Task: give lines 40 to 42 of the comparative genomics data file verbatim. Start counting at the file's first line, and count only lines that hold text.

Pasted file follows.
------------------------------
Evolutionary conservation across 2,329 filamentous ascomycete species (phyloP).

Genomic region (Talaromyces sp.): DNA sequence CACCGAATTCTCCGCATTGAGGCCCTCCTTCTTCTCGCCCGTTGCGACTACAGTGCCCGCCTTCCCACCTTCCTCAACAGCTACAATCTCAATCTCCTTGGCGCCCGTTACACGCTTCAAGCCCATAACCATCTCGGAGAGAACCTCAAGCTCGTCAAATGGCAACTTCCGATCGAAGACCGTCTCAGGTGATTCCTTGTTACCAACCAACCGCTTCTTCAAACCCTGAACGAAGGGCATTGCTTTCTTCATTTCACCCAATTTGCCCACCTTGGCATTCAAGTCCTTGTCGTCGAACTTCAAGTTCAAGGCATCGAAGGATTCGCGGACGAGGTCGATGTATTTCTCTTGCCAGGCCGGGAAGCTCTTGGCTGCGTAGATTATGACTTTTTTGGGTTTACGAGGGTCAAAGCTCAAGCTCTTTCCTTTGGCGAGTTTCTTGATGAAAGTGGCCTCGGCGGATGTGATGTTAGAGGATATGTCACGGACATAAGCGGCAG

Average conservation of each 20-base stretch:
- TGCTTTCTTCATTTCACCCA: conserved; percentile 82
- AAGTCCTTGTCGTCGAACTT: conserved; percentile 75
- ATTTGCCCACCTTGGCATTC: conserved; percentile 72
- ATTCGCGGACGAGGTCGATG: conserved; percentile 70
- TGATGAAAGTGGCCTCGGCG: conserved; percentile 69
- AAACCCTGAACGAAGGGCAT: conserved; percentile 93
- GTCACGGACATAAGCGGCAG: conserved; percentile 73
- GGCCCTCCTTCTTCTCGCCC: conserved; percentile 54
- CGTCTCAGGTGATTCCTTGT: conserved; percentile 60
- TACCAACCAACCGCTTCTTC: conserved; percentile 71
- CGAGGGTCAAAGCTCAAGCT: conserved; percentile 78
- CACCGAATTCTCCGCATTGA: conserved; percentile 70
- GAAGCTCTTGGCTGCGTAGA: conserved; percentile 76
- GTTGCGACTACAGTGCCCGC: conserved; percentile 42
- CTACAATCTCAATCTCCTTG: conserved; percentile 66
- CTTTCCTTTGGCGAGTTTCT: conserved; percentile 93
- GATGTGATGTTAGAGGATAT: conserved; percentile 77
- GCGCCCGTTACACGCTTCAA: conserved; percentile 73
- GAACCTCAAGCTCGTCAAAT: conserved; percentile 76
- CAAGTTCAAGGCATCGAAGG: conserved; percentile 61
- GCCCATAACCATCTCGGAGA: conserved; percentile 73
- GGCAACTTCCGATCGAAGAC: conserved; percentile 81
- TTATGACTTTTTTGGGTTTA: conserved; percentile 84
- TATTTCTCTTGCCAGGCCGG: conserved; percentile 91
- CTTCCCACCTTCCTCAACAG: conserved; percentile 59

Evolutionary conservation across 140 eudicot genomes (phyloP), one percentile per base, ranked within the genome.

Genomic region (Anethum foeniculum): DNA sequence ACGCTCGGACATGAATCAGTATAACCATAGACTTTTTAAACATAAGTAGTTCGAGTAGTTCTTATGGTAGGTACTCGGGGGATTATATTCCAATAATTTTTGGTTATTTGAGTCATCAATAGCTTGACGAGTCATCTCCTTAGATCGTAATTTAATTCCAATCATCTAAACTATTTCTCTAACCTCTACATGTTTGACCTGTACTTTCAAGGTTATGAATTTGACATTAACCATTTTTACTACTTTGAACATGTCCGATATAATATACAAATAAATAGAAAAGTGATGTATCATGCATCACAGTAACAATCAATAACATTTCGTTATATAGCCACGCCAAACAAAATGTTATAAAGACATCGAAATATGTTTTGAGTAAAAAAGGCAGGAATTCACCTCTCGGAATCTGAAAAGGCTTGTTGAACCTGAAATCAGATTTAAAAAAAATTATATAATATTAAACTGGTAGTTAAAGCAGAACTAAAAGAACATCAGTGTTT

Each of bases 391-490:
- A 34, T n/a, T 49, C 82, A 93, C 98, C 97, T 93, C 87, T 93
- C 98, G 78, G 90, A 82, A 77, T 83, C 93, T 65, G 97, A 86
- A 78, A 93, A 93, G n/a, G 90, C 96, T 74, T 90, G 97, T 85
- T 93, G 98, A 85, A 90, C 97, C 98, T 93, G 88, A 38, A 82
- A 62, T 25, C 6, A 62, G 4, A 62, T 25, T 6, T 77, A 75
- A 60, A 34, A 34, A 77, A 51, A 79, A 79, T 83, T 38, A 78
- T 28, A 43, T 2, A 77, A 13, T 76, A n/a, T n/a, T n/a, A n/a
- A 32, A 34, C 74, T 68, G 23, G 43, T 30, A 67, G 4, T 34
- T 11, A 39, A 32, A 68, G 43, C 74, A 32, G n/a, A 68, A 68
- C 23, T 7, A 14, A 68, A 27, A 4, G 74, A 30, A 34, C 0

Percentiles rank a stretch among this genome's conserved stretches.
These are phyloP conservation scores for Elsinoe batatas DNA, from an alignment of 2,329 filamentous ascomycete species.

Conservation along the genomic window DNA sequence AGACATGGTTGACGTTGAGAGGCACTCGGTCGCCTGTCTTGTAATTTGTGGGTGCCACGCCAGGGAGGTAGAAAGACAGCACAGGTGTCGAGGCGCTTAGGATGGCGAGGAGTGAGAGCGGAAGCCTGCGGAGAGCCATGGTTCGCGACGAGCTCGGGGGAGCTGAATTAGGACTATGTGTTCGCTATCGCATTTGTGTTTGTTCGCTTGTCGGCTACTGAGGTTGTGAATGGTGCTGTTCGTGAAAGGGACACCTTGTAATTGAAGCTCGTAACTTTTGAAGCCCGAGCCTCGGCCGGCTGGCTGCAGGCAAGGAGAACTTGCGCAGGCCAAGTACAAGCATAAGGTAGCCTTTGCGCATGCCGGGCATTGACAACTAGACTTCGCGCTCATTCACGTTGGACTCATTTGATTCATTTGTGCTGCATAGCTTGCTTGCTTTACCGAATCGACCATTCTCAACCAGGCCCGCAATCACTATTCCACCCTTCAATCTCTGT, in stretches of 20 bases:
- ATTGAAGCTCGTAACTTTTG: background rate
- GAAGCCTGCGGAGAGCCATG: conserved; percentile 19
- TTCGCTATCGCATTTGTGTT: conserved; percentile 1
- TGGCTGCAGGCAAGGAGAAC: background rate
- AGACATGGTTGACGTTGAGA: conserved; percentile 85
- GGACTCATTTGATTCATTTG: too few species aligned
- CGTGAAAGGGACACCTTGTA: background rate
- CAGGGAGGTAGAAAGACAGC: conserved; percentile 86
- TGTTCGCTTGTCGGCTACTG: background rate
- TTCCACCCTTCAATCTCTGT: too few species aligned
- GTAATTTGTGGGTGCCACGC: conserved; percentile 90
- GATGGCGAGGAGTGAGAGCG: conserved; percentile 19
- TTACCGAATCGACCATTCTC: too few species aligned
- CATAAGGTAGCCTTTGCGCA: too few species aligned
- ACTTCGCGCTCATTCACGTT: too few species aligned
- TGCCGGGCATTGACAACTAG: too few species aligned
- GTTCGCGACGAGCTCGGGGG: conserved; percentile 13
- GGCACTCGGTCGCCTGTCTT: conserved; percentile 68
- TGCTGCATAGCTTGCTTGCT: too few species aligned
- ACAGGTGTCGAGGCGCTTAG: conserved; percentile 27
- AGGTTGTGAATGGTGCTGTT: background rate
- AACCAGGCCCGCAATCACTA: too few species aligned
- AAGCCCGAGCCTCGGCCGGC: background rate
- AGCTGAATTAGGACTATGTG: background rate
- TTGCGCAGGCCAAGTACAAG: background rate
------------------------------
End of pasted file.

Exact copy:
- T 11, A 39, A 32, A 68, G 43, C 74, A 32, G n/a, A 68, A 68
- C 23, T 7, A 14, A 68, A 27, A 4, G 74, A 30, A 34, C 0

Percentiles rank a stretch among this genome's conserved stretches.